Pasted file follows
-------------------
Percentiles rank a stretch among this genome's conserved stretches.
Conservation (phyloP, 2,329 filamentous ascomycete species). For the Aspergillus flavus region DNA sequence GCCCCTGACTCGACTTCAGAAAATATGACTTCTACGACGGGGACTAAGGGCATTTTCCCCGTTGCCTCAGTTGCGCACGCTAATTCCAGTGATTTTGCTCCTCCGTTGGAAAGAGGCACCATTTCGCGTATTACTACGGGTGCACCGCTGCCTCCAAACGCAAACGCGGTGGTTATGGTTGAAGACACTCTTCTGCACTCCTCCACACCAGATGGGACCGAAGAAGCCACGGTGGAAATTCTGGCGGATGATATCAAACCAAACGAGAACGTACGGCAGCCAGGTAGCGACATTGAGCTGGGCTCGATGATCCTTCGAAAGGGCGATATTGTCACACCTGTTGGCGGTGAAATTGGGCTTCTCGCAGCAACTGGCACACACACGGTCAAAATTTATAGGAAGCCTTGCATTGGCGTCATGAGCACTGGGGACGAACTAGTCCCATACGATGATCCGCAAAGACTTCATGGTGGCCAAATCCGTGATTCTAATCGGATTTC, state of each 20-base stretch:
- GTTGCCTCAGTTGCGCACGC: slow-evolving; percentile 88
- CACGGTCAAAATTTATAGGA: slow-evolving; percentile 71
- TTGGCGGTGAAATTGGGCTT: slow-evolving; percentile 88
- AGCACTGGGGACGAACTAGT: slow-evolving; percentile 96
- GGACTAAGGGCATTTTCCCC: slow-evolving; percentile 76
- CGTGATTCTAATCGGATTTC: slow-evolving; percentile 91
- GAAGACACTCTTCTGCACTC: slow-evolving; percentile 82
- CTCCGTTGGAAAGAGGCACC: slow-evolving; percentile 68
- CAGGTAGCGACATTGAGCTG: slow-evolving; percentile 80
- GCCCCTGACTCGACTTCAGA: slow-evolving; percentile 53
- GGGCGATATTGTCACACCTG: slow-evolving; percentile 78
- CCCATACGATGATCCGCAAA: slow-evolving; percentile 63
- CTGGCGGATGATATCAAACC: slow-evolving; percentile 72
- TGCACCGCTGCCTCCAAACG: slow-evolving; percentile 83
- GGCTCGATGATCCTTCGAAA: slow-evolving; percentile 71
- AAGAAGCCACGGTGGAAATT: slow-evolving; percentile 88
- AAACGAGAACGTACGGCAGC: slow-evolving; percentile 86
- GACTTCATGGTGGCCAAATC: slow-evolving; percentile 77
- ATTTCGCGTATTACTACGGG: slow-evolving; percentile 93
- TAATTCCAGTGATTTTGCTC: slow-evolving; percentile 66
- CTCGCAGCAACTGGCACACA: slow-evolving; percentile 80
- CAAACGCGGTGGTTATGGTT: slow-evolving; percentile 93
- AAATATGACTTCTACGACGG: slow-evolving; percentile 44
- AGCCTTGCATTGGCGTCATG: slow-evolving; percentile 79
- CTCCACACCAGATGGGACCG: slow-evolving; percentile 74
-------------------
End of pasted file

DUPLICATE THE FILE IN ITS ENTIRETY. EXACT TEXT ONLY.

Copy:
Percentiles rank a stretch among this genome's conserved stretches.
Conservation (phyloP, 2,329 filamentous ascomycete species). For the Aspergillus flavus region DNA sequence GCCCCTGACTCGACTTCAGAAAATATGACTTCTACGACGGGGACTAAGGGCATTTTCCCCGTTGCCTCAGTTGCGCACGCTAATTCCAGTGATTTTGCTCCTCCGTTGGAAAGAGGCACCATTTCGCGTATTACTACGGGTGCACCGCTGCCTCCAAACGCAAACGCGGTGGTTATGGTTGAAGACACTCTTCTGCACTCCTCCACACCAGATGGGACCGAAGAAGCCACGGTGGAAATTCTGGCGGATGATATCAAACCAAACGAGAACGTACGGCAGCCAGGTAGCGACATTGAGCTGGGCTCGATGATCCTTCGAAAGGGCGATATTGTCACACCTGTTGGCGGTGAAATTGGGCTTCTCGCAGCAACTGGCACACACACGGTCAAAATTTATAGGAAGCCTTGCATTGGCGTCATGAGCACTGGGGACGAACTAGTCCCATACGATGATCCGCAAAGACTTCATGGTGGCCAAATCCGTGATTCTAATCGGATTTC, state of each 20-base stretch:
- GTTGCCTCAGTTGCGCACGC: slow-evolving; percentile 88
- CACGGTCAAAATTTATAGGA: slow-evolving; percentile 71
- TTGGCGGTGAAATTGGGCTT: slow-evolving; percentile 88
- AGCACTGGGGACGAACTAGT: slow-evolving; percentile 96
- GGACTAAGGGCATTTTCCCC: slow-evolving; percentile 76
- CGTGATTCTAATCGGATTTC: slow-evolving; percentile 91
- GAAGACACTCTTCTGCACTC: slow-evolving; percentile 82
- CTCCGTTGGAAAGAGGCACC: slow-evolving; percentile 68
- CAGGTAGCGACATTGAGCTG: slow-evolving; percentile 80
- GCCCCTGACTCGACTTCAGA: slow-evolving; percentile 53
- GGGCGATATTGTCACACCTG: slow-evolving; percentile 78
- CCCATACGATGATCCGCAAA: slow-evolving; percentile 63
- CTGGCGGATGATATCAAACC: slow-evolving; percentile 72
- TGCACCGCTGCCTCCAAACG: slow-evolving; percentile 83
- GGCTCGATGATCCTTCGAAA: slow-evolving; percentile 71
- AAGAAGCCACGGTGGAAATT: slow-evolving; percentile 88
- AAACGAGAACGTACGGCAGC: slow-evolving; percentile 86
- GACTTCATGGTGGCCAAATC: slow-evolving; percentile 77
- ATTTCGCGTATTACTACGGG: slow-evolving; percentile 93
- TAATTCCAGTGATTTTGCTC: slow-evolving; percentile 66
- CTCGCAGCAACTGGCACACA: slow-evolving; percentile 80
- CAAACGCGGTGGTTATGGTT: slow-evolving; percentile 93
- AAATATGACTTCTACGACGG: slow-evolving; percentile 44
- AGCCTTGCATTGGCGTCATG: slow-evolving; percentile 79
- CTCCACACCAGATGGGACCG: slow-evolving; percentile 74